Page last updated at 23:09 GMT, Saturday, 9 May 2009 00:09 UK

Anti-depressant use rises again

Prozac
The SNP manifesto promised to reduce prescriptions of anti-depressant drugs

The use of anti-depressants in Scotland has continued to rise despite a promise to tackle overprescribing.

Health boards last year recorded 3.9 million prescriptions, up from 3.6 million in 2006, official figures said.

The SNP's manifesto two years ago said it aimed to reduce the use of anti-depressants by 10% by 2009 as part of a plan to improve mental health.

The Scottish Government said it hoped to halt the rise through investment in alternative therapies.

The figures were disclosed by Health Minister Shona Robison in a parliamentary answer to the Liberal Democrats.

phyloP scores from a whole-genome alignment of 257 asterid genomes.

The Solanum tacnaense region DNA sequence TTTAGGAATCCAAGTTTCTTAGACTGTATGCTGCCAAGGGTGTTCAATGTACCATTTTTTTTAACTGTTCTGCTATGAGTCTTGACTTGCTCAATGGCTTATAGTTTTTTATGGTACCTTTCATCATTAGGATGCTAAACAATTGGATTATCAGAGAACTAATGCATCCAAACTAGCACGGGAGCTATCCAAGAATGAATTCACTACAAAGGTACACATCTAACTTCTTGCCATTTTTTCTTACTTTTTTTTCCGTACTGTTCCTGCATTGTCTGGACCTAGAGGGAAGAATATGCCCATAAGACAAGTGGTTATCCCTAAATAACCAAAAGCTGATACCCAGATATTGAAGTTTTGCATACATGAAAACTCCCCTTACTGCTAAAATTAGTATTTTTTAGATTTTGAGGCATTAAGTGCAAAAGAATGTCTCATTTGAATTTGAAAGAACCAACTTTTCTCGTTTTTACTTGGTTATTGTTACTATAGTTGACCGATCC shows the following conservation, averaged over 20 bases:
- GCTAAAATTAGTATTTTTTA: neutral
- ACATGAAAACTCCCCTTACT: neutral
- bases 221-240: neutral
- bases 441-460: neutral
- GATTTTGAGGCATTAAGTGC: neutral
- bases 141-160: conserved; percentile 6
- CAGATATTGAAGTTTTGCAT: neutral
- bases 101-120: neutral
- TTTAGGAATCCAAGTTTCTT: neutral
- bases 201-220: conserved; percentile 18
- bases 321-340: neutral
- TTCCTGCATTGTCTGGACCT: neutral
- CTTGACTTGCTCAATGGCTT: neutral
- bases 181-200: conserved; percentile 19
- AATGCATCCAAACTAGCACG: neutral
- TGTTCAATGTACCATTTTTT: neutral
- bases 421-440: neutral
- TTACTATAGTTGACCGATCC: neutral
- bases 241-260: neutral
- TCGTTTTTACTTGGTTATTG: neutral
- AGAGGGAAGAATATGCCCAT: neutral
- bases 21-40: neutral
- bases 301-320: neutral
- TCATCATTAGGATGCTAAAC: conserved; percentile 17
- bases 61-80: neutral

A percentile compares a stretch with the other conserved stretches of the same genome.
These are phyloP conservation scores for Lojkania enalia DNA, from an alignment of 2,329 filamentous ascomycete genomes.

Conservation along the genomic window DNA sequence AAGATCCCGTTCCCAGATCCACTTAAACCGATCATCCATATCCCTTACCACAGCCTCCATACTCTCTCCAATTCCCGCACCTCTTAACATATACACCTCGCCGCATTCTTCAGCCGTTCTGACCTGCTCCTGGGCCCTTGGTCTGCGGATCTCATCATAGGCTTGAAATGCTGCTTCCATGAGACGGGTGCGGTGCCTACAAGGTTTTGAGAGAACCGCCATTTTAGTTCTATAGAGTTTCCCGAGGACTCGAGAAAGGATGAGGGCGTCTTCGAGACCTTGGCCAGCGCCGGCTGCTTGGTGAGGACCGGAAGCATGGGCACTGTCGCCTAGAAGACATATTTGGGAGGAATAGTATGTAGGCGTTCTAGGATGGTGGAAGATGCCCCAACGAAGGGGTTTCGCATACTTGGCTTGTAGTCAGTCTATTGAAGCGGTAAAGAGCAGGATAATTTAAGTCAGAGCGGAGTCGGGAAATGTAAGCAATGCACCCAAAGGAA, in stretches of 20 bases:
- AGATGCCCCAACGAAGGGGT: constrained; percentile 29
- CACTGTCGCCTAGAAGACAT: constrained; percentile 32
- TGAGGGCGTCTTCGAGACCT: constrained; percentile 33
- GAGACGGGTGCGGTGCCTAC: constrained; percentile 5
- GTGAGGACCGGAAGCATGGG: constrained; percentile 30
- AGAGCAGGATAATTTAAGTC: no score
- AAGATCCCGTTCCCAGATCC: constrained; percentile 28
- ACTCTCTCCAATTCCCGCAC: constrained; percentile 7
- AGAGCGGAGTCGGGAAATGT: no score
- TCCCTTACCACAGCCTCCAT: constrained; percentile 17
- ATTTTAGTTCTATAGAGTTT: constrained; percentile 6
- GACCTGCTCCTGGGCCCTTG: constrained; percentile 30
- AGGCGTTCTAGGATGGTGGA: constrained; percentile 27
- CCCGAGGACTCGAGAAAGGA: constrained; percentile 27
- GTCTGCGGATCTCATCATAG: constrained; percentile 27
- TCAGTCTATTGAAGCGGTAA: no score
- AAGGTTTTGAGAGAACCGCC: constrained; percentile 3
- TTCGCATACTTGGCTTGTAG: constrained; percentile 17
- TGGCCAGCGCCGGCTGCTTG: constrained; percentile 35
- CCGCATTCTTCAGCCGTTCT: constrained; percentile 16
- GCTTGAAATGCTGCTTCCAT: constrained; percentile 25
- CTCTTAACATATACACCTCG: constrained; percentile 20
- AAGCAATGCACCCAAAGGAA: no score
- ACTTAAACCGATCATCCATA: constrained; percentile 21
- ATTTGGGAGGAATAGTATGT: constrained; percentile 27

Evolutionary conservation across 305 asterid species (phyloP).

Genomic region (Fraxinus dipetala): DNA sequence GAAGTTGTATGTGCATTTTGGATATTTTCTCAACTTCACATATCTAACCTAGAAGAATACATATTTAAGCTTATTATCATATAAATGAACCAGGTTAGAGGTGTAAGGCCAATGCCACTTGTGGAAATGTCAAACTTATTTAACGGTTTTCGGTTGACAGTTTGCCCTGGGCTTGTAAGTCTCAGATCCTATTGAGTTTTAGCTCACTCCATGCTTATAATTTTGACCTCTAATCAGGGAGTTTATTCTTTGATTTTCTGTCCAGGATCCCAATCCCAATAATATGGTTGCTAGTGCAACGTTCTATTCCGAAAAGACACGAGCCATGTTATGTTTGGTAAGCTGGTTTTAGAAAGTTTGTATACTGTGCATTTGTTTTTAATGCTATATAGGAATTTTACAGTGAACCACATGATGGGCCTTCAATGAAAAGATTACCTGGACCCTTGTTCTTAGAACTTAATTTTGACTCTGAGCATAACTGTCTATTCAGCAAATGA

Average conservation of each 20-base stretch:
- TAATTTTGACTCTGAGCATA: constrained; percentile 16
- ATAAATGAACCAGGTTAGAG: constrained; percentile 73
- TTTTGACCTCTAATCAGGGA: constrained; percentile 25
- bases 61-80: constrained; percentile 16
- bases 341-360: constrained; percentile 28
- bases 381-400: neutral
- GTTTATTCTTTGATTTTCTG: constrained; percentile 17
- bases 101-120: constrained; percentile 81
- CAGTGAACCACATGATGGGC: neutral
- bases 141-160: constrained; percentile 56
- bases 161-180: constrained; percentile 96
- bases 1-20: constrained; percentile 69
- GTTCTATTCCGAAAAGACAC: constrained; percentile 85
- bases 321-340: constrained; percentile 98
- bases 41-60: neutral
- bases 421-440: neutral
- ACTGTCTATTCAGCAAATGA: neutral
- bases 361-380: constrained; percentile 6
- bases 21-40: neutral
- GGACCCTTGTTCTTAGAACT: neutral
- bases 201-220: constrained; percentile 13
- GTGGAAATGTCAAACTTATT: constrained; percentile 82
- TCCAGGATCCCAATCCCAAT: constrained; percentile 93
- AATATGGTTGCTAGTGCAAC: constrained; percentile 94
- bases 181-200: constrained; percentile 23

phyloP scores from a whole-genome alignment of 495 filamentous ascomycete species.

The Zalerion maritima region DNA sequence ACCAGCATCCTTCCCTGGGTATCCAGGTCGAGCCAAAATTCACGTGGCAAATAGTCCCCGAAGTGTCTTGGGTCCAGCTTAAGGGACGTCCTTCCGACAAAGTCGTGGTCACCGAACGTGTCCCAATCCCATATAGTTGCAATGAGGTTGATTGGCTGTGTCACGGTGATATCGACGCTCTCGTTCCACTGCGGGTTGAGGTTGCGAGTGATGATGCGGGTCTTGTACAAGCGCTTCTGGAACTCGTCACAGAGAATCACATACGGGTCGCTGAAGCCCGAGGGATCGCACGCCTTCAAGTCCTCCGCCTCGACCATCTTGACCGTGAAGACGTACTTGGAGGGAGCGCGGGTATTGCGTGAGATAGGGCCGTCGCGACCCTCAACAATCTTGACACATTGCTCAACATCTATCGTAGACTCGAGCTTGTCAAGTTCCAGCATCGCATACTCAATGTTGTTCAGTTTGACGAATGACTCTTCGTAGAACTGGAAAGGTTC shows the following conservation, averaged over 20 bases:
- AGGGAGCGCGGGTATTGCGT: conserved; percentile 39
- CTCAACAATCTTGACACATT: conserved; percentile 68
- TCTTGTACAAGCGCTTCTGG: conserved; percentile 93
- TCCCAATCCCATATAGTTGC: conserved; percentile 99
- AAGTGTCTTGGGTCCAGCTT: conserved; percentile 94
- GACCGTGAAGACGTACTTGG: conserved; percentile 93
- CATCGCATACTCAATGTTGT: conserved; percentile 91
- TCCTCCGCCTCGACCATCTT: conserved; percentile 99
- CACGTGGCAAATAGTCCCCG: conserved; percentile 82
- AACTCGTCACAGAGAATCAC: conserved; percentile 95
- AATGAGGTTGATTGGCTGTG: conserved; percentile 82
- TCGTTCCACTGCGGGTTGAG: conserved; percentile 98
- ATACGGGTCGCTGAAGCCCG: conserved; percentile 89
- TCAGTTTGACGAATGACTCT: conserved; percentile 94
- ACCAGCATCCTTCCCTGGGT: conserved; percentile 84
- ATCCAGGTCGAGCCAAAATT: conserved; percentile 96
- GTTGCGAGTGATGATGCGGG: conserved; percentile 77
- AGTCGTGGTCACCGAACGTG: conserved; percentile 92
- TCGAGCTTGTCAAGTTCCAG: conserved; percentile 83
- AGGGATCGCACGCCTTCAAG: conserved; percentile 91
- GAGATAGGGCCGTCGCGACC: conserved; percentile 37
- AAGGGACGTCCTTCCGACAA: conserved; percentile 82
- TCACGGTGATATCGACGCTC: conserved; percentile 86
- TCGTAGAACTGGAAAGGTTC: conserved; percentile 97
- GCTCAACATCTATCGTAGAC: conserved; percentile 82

Lib Dem health spokesman Ross Finnie said: "The health secretary has 12 months to reverse this trend or add mental health to the SNP's list of broken promises.

"The Scottish Government must find out if there has been an increase in the number of people reporting symptoms of depression, or if doctors are just prescribing more drugs in the absence of alternative therapies."

The figures show rises in every NHS area, including an increase from 291,833 to 323,627 in Grampian over three years.

Prescriptions rose from 995,638 to almost 1.1 million in Greater Glasgow and Clyde over the same period.

Alternative therapies

A Scottish Government spokeswoman said the "prime concern" was that people receive the right medical treatment.

She added: "As a first step we have set a target to reduce the growth in prescribing of anti-depressants to zero by 2010 and are investing in alternatives to drugs.

"Latest figures show an 11% increase in the numbers of psychologists and mental health staff in the past year, which will result in improved access to talking therapies in NHS Scotland.

"At the same time, it is important to remember that many of these medications have enabled patients who previously would have been disabled by their mental health condition to return to normal and high quality life in the community."



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